I’ve been chilling out over the holidays, fighting my way through a mountain of Christmas Pudding and cream, so I haven’t spent a great deal of time in the Auction House. I’ve also parked my army of profession alts for now, giving them some respite from their endless toil of crafting. It’s at this time that I like to look back over the year, reflecting on my gold making and deciding the success and failure of various strategies.
When I look back over my blog I’m surprised at the amount of content I’ve produced this past year. This is in part a response to others in the gold making community spurring me on and providing me with hints, tips and suggestions for blog posts and articles. It’s also a response to my followers and subscribers who regularly tweet and email me with a variety of ideas and suggestions for future topics or simply to ask me for help.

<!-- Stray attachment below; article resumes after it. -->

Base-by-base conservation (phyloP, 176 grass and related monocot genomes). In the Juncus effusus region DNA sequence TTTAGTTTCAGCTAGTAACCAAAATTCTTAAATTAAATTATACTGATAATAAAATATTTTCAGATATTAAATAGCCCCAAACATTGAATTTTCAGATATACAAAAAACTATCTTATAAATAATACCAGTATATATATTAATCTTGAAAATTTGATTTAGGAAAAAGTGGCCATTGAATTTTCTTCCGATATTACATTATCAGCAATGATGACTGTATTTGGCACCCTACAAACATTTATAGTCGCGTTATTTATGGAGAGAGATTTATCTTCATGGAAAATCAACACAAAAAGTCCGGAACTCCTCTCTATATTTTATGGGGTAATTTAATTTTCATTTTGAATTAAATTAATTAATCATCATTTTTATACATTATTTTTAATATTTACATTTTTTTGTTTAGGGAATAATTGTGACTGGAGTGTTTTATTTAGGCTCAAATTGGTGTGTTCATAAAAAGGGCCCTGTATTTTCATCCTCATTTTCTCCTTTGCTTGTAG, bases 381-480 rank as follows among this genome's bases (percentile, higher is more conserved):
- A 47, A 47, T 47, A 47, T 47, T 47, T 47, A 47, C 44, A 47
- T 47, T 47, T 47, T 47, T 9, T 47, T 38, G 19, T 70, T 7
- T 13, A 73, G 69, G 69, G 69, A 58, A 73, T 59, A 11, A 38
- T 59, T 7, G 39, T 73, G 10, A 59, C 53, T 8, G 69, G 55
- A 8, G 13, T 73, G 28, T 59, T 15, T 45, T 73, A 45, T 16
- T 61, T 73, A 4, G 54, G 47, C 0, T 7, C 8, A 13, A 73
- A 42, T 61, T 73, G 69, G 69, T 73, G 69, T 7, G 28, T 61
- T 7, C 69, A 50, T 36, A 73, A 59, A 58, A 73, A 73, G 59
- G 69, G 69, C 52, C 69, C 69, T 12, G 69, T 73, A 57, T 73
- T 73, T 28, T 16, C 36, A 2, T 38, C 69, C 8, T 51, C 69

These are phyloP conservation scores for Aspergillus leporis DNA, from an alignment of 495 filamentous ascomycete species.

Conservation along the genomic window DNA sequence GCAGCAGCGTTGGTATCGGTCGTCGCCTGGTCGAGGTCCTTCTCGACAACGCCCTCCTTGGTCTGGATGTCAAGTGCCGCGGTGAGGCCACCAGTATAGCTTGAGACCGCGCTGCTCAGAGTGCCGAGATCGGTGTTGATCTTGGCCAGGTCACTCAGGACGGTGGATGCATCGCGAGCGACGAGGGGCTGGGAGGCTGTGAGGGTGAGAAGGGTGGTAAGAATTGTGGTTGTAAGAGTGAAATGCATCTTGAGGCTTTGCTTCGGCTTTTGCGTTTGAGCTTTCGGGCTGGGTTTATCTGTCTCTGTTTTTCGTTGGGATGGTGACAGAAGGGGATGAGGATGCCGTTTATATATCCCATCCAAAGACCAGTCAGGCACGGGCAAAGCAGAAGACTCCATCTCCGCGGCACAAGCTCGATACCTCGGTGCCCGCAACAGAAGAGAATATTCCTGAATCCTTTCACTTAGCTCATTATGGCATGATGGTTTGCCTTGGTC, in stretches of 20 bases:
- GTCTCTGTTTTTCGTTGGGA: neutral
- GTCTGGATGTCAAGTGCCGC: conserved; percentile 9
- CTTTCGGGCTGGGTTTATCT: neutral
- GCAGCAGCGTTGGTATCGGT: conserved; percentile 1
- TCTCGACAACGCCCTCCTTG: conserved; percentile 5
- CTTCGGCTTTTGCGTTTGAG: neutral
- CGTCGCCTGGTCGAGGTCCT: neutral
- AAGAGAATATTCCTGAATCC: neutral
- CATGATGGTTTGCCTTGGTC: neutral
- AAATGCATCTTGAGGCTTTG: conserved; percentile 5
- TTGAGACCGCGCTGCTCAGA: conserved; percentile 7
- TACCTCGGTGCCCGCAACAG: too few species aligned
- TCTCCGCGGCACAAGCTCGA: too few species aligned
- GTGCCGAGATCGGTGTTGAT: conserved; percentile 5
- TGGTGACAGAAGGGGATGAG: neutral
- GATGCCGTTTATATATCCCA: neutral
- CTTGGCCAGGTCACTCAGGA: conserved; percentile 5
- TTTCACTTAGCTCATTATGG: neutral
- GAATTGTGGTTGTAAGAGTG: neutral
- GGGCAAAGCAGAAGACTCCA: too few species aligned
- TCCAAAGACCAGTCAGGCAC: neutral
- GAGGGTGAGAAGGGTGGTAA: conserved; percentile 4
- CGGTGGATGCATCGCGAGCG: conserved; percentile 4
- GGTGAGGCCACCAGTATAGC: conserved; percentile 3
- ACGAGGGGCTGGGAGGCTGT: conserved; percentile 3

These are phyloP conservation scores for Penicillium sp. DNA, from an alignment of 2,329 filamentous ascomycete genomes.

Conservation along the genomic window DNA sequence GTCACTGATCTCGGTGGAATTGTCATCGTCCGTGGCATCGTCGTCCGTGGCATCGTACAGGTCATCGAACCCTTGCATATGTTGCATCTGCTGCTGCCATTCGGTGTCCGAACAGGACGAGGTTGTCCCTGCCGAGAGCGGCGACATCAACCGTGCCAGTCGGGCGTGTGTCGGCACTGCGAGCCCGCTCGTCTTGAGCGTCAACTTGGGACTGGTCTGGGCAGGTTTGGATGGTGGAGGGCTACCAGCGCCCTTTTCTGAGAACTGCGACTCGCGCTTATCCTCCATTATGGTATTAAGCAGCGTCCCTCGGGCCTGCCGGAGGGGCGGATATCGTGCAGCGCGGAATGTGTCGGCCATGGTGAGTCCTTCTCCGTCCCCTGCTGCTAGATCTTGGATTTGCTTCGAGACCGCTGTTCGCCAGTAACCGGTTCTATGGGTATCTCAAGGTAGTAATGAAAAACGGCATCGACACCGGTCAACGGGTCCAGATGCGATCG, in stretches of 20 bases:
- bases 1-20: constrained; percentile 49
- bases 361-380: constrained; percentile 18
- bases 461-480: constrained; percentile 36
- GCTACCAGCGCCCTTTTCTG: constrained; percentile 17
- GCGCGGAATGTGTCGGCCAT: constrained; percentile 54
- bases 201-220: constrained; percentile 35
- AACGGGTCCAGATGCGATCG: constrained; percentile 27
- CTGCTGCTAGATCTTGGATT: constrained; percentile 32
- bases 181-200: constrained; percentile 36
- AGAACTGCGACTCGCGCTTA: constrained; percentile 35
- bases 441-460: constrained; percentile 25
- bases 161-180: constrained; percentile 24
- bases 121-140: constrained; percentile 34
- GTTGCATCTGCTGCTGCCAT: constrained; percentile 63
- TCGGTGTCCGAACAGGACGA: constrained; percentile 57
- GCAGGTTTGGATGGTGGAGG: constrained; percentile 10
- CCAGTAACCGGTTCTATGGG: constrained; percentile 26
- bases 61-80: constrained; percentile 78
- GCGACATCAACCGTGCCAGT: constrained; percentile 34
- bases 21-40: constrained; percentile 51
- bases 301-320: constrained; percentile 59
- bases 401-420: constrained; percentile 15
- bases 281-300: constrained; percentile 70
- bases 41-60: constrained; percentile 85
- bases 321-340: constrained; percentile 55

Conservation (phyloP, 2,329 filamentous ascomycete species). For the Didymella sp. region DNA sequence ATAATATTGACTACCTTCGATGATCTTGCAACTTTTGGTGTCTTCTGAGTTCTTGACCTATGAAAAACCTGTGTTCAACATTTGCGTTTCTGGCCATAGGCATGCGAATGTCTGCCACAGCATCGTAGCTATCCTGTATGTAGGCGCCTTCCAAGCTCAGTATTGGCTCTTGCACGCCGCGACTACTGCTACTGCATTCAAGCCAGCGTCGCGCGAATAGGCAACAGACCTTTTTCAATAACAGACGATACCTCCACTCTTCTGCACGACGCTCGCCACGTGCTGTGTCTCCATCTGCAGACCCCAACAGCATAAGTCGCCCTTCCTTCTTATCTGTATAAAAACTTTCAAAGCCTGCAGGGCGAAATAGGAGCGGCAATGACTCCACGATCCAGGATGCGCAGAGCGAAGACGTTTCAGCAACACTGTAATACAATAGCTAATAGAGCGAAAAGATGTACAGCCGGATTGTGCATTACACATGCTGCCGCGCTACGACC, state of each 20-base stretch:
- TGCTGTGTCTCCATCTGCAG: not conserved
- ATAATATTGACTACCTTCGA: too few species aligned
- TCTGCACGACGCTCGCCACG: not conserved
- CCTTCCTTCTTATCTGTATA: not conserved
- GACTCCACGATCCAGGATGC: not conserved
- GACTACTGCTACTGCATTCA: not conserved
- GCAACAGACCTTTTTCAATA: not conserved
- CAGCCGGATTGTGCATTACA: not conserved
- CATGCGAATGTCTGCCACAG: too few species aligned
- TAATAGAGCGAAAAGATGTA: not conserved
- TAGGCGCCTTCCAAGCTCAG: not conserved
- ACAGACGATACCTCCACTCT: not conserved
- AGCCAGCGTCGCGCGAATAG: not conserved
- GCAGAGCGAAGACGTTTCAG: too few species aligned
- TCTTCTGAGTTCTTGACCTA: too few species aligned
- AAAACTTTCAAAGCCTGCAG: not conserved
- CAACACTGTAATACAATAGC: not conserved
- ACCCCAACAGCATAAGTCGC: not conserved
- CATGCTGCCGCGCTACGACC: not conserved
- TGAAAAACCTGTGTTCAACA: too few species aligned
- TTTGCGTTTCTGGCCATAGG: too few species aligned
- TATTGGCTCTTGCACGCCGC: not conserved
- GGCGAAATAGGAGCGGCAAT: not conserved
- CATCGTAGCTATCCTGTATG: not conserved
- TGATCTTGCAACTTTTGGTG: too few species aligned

Now, I knew in theory how a Podcast worked and what I had to do, but knowing something and doing it are two different things. It’s what I tell new players when it comes to making gold in the Auction House: you can read about this stuff all you like but sooner or later you just have get in there and be a player. Needless to say I turned to Jim for advice and being a supportive kind of bloke, he pointed me to one of his many articles on the subject to get me on track. So thanks to Jim the Podcast got off to a good start.
Now, Jim and I have been gold-capped for many years. In fact, I’ve lost count of the millions of gold Jim has accumulated. I idle between 1-2million gold across my various alts, but Jim keeps ploughing on accumulating more and more gold. When I remind Jim that it’s only virtual gold, he always replies: ‘Yes, but it’s my virtual gold!’ This inspired me to write a post for Cold Blogging Carnival called What Drives a Gold Maker earlier in the year.
Episode One of the JMT Podcast launched on March 16th. If you listen to the first show – just for a laugh – you’ll hear this British guy banging on about the Auction House in a very formal BBC voice. I’ve since been asked to do the ‘Shipping Forecast’. A lovely lady from New York wrote on iTunes: ‘Don’t know anything about making gold, just love listening to the British accent’. If you want to start your own podcast I would always recommend interviewing a guest or having a co-host.